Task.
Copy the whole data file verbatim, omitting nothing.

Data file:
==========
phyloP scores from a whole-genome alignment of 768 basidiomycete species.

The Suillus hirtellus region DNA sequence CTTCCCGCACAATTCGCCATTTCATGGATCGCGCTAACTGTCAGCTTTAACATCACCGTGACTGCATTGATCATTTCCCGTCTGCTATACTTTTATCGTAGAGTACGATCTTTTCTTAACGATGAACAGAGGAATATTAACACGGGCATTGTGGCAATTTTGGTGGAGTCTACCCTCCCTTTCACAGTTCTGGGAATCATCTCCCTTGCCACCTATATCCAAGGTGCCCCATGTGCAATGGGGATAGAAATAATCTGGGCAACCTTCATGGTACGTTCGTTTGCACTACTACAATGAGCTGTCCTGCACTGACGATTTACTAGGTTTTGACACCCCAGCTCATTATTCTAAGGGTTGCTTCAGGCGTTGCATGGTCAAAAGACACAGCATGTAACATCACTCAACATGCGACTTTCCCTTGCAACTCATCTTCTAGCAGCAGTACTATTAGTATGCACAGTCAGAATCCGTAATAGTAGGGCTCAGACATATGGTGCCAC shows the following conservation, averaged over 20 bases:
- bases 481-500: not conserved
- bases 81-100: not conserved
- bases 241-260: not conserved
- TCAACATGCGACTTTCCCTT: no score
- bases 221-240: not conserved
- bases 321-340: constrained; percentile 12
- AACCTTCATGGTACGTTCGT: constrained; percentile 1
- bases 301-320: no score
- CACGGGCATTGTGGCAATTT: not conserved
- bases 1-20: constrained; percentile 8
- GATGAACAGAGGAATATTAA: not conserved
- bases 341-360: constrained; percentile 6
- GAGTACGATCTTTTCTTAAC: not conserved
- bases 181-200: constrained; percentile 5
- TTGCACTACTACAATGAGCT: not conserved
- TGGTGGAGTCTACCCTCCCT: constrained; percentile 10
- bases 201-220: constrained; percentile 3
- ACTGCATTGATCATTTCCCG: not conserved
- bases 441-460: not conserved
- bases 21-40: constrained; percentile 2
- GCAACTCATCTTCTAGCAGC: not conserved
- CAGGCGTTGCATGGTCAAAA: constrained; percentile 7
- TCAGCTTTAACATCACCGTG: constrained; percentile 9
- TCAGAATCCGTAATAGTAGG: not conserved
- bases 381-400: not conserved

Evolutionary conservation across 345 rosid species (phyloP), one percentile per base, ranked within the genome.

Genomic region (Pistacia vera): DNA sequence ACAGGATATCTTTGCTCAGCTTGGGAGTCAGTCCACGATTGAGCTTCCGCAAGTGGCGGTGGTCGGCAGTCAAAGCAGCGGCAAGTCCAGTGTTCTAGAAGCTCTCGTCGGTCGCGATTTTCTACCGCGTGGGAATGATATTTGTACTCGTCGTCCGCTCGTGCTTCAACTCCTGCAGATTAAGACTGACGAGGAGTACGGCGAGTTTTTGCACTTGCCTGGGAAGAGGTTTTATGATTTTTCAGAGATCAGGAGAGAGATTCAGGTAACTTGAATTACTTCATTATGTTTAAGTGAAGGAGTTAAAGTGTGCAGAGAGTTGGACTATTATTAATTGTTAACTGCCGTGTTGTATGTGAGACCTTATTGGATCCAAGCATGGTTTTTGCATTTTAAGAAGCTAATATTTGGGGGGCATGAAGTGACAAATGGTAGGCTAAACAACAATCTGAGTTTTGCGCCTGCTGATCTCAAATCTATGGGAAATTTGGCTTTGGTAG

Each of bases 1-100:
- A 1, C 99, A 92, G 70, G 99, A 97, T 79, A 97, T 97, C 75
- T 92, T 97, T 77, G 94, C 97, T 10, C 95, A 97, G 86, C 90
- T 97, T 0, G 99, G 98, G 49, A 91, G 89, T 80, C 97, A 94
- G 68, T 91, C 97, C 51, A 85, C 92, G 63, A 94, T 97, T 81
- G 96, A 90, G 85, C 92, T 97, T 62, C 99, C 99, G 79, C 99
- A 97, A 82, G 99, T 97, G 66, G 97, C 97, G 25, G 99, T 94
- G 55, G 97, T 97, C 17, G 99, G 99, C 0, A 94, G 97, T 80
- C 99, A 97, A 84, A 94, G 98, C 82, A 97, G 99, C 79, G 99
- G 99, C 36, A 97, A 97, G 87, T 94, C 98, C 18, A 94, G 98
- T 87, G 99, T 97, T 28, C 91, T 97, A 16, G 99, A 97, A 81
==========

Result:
phyloP scores from a whole-genome alignment of 768 basidiomycete species.

The Suillus hirtellus region DNA sequence CTTCCCGCACAATTCGCCATTTCATGGATCGCGCTAACTGTCAGCTTTAACATCACCGTGACTGCATTGATCATTTCCCGTCTGCTATACTTTTATCGTAGAGTACGATCTTTTCTTAACGATGAACAGAGGAATATTAACACGGGCATTGTGGCAATTTTGGTGGAGTCTACCCTCCCTTTCACAGTTCTGGGAATCATCTCCCTTGCCACCTATATCCAAGGTGCCCCATGTGCAATGGGGATAGAAATAATCTGGGCAACCTTCATGGTACGTTCGTTTGCACTACTACAATGAGCTGTCCTGCACTGACGATTTACTAGGTTTTGACACCCCAGCTCATTATTCTAAGGGTTGCTTCAGGCGTTGCATGGTCAAAAGACACAGCATGTAACATCACTCAACATGCGACTTTCCCTTGCAACTCATCTTCTAGCAGCAGTACTATTAGTATGCACAGTCAGAATCCGTAATAGTAGGGCTCAGACATATGGTGCCAC shows the following conservation, averaged over 20 bases:
- bases 481-500: not conserved
- bases 81-100: not conserved
- bases 241-260: not conserved
- TCAACATGCGACTTTCCCTT: no score
- bases 221-240: not conserved
- bases 321-340: constrained; percentile 12
- AACCTTCATGGTACGTTCGT: constrained; percentile 1
- bases 301-320: no score
- CACGGGCATTGTGGCAATTT: not conserved
- bases 1-20: constrained; percentile 8
- GATGAACAGAGGAATATTAA: not conserved
- bases 341-360: constrained; percentile 6
- GAGTACGATCTTTTCTTAAC: not conserved
- bases 181-200: constrained; percentile 5
- TTGCACTACTACAATGAGCT: not conserved
- TGGTGGAGTCTACCCTCCCT: constrained; percentile 10
- bases 201-220: constrained; percentile 3
- ACTGCATTGATCATTTCCCG: not conserved
- bases 441-460: not conserved
- bases 21-40: constrained; percentile 2
- GCAACTCATCTTCTAGCAGC: not conserved
- CAGGCGTTGCATGGTCAAAA: constrained; percentile 7
- TCAGCTTTAACATCACCGTG: constrained; percentile 9
- TCAGAATCCGTAATAGTAGG: not conserved
- bases 381-400: not conserved

Evolutionary conservation across 345 rosid species (phyloP), one percentile per base, ranked within the genome.

Genomic region (Pistacia vera): DNA sequence ACAGGATATCTTTGCTCAGCTTGGGAGTCAGTCCACGATTGAGCTTCCGCAAGTGGCGGTGGTCGGCAGTCAAAGCAGCGGCAAGTCCAGTGTTCTAGAAGCTCTCGTCGGTCGCGATTTTCTACCGCGTGGGAATGATATTTGTACTCGTCGTCCGCTCGTGCTTCAACTCCTGCAGATTAAGACTGACGAGGAGTACGGCGAGTTTTTGCACTTGCCTGGGAAGAGGTTTTATGATTTTTCAGAGATCAGGAGAGAGATTCAGGTAACTTGAATTACTTCATTATGTTTAAGTGAAGGAGTTAAAGTGTGCAGAGAGTTGGACTATTATTAATTGTTAACTGCCGTGTTGTATGTGAGACCTTATTGGATCCAAGCATGGTTTTTGCATTTTAAGAAGCTAATATTTGGGGGGCATGAAGTGACAAATGGTAGGCTAAACAACAATCTGAGTTTTGCGCCTGCTGATCTCAAATCTATGGGAAATTTGGCTTTGGTAG

Each of bases 1-100:
- A 1, C 99, A 92, G 70, G 99, A 97, T 79, A 97, T 97, C 75
- T 92, T 97, T 77, G 94, C 97, T 10, C 95, A 97, G 86, C 90
- T 97, T 0, G 99, G 98, G 49, A 91, G 89, T 80, C 97, A 94
- G 68, T 91, C 97, C 51, A 85, C 92, G 63, A 94, T 97, T 81
- G 96, A 90, G 85, C 92, T 97, T 62, C 99, C 99, G 79, C 99
- A 97, A 82, G 99, T 97, G 66, G 97, C 97, G 25, G 99, T 94
- G 55, G 97, T 97, C 17, G 99, G 99, C 0, A 94, G 97, T 80
- C 99, A 97, A 84, A 94, G 98, C 82, A 97, G 99, C 79, G 99
- G 99, C 36, A 97, A 97, G 87, T 94, C 98, C 18, A 94, G 98
- T 87, G 99, T 97, T 28, C 91, T 97, A 16, G 99, A 97, A 81